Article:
What is ‘counter-intelligence’ anyway? I imagine that anything with an intelligence service of its own, will also have a counter-intelligence service, to protect its intelligence service against penetration, but that that is its entire proper extension. It shouldn’t claim competence beyond that. Other objects are not its to surveil – RB
FBI and CIA give differing accounts on Russia’s motives in 2016 hacks
Ellen Nakashima, Adam Entous, WaPo, Dec 10 2016
Sitting before the House Intelligence Committee was a senior FBI counter-intelligence boxtop. The question the Republicans and Democrats in attendance wanted answered was whether the bureau concurred with the conclusions the CIA had just shared with senators that Russia “quite” clearly intended to help Trump defeat Clinton and clinch the White House. For the Democrats in the room, the FBI’s response was frustrating, even shocking. During a similar Senate Intelligence Committee briefing held the previous week, according to one of the boxtops who attended the House briefing, the CIA’s statements about Russia’s intentions to help Trump were “direct, bald and unqualified,” as reflected in the letter the Congress critturs now held in their hands. The FBI boxtop’s remarks to the House Intelligence Committee were “fuzzy” and “ambiguous” by comparison, suggesting to those in the room that the bureau and the agency weren’t on the same page, said the source. The competing messages, according to those in attendance, reflect cultural differences between the FBI and the CIA. The bureau, true to its law enforcement roots, wants facts and tangible evidence to prove something beyond all reasonable doubt. The CIA is more comfortable drawing inferences from behavior. One of the boxtops said:
The FBI briefers think in terms of criminal standards: they ask, can we prove this in court? The CIA briefers weigh the preponderance of intelligence and then make judgment calls to help the Congress critturs make informed decisions. High confidence for them means ‘we’re pretty damn sure.’ It doesn’t mean they can prove it in court.
That’s a straw man argument, because “prove it in court” is not required, but only “prove it confidentially,” which is what they should do, whether before the Congressional Committees or their own so-called “Gang of 12” – RB)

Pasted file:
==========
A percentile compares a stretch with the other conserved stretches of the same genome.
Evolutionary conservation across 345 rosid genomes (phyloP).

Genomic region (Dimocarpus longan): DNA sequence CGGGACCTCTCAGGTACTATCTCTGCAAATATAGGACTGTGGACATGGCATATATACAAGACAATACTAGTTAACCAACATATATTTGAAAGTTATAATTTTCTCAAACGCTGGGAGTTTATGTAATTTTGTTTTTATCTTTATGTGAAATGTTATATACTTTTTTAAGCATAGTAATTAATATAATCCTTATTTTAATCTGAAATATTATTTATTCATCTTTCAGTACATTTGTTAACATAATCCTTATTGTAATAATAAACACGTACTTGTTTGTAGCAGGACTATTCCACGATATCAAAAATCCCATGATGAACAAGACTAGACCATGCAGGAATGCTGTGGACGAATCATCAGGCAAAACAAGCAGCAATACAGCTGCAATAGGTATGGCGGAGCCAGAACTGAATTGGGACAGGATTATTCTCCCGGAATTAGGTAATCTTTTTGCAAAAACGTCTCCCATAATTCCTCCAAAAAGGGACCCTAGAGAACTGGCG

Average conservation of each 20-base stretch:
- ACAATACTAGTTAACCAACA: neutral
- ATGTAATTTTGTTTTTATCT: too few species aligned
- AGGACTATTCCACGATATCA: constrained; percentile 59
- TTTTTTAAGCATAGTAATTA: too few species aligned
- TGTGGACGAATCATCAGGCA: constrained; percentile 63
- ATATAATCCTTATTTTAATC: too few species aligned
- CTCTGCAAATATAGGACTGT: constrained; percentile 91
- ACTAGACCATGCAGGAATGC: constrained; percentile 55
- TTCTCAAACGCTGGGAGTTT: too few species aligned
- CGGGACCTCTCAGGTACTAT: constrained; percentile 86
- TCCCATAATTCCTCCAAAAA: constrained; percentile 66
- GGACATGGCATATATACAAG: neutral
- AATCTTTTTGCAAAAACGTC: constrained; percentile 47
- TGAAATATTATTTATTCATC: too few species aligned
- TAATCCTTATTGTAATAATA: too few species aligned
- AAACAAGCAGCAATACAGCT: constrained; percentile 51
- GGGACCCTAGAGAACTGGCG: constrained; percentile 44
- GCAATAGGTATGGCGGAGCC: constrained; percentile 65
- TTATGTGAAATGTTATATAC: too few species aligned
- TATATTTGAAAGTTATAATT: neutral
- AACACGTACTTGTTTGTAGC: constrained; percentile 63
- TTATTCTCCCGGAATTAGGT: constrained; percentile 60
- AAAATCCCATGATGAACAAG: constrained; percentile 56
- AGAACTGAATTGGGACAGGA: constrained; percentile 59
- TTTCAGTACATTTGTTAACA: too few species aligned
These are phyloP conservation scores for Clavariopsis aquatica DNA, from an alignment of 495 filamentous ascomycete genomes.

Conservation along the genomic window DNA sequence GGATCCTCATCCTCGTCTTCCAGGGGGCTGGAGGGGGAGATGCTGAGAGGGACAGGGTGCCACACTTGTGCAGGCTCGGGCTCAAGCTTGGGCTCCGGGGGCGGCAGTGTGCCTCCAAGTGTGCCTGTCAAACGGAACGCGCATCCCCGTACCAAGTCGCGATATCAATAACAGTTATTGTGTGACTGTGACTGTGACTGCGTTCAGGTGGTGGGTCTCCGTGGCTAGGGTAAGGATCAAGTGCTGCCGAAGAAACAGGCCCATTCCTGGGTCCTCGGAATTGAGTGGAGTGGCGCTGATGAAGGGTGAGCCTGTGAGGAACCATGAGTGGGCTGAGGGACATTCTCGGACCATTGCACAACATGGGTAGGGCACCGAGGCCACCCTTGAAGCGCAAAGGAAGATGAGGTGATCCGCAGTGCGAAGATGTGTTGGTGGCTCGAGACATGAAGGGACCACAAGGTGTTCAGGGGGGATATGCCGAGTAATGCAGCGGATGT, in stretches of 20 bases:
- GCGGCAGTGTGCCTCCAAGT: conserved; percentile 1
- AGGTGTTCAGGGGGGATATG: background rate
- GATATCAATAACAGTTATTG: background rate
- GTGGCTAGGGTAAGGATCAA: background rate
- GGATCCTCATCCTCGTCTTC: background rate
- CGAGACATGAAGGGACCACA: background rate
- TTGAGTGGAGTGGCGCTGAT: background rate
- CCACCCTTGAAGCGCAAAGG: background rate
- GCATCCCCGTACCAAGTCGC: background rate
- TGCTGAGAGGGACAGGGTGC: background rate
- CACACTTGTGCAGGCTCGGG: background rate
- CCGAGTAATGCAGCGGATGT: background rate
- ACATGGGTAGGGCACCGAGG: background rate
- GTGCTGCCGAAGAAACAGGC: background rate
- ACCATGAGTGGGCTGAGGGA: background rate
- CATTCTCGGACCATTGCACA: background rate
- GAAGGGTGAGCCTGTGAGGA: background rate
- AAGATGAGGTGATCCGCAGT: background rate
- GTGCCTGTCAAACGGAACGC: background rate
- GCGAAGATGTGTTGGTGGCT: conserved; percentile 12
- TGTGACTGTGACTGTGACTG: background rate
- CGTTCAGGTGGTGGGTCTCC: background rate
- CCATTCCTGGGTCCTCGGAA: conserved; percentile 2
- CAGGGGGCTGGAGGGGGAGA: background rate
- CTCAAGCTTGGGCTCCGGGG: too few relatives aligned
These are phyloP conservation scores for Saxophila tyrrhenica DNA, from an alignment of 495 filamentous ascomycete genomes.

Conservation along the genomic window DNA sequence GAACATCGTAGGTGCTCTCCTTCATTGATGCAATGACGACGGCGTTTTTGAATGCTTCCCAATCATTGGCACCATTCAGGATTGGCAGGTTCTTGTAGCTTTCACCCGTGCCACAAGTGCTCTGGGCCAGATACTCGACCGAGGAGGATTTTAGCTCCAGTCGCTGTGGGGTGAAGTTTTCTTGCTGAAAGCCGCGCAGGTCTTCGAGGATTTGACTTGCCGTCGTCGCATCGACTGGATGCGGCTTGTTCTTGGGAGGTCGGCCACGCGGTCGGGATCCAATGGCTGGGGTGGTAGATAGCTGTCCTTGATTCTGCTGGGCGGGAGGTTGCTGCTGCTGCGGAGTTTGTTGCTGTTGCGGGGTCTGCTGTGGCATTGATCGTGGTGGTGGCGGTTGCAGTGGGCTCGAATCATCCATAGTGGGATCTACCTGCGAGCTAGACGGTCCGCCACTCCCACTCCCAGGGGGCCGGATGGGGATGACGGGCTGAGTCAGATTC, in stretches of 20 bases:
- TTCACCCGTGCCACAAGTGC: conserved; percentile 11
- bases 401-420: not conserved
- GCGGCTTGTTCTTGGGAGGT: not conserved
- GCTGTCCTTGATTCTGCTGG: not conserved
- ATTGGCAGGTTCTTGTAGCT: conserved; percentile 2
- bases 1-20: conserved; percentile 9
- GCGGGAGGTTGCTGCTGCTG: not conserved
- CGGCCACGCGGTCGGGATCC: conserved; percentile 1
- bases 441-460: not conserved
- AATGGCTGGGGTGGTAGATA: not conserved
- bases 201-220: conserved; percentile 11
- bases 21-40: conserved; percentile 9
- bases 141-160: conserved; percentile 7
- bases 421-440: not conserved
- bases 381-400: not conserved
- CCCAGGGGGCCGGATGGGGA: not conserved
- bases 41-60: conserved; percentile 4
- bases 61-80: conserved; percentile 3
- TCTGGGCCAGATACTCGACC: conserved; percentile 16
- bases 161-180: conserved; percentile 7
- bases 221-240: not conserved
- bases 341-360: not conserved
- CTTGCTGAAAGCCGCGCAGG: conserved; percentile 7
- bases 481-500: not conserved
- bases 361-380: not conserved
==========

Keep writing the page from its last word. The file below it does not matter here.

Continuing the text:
The FBI is not sold on the idea that Russia had a particular aim in its meddling. One source said:
There’s no question that their efforts went one way, but it’s not clear that they have a specific goal or mix of related goals.
The murky nature of the assessments is maddening many Congress critturs who are demanding answers about the Kremlin’s role in the presidential race. The FBI under Comey is already under fire for dropping a bombshell letter days before the election on the discovery of new emails potentially related to the Clinton private server investigation. The emails proved irrelevant to the case. On Saturday, outgoing Senate Minority Leader Harry Reid called on Comey to resign, saying the FBI director deliberately kept quiet evidence about Russia’s motives before the election. With so much of the evidence about Russia’s alleged role in the election shrouded in secrecy because of strict classification rules, Democrats and Republicans in Washington who have access to the underlying intelligence say they have struggled to make their respective cases, leaving an already deeply divided public convinced that both sides are shading their conclusions to help the candidate they backed on Election Day.
The clamor from Democrats and some Republicans for a more fulsome accounting prompted the White House on Friday to announce that Obama had ordered a full review of Russian cyber-actions during the 2016 campaign. The president wants the report to be completed before he leaves office next month. The White House said Obama intends to declassify as much of the report as possible. The Congress critturs want the review to be accompanied by a joint congressional investigation. Adam Schiff, the ranking Democrat on the House Intelligence Committee, was briefed but did not comment on what he had learned. He said:
Only in this way can the Pindo sheeple (or creeple) know the extent of Russian interference and we can attempt to inoculate ourselves against continued meddling in our elections.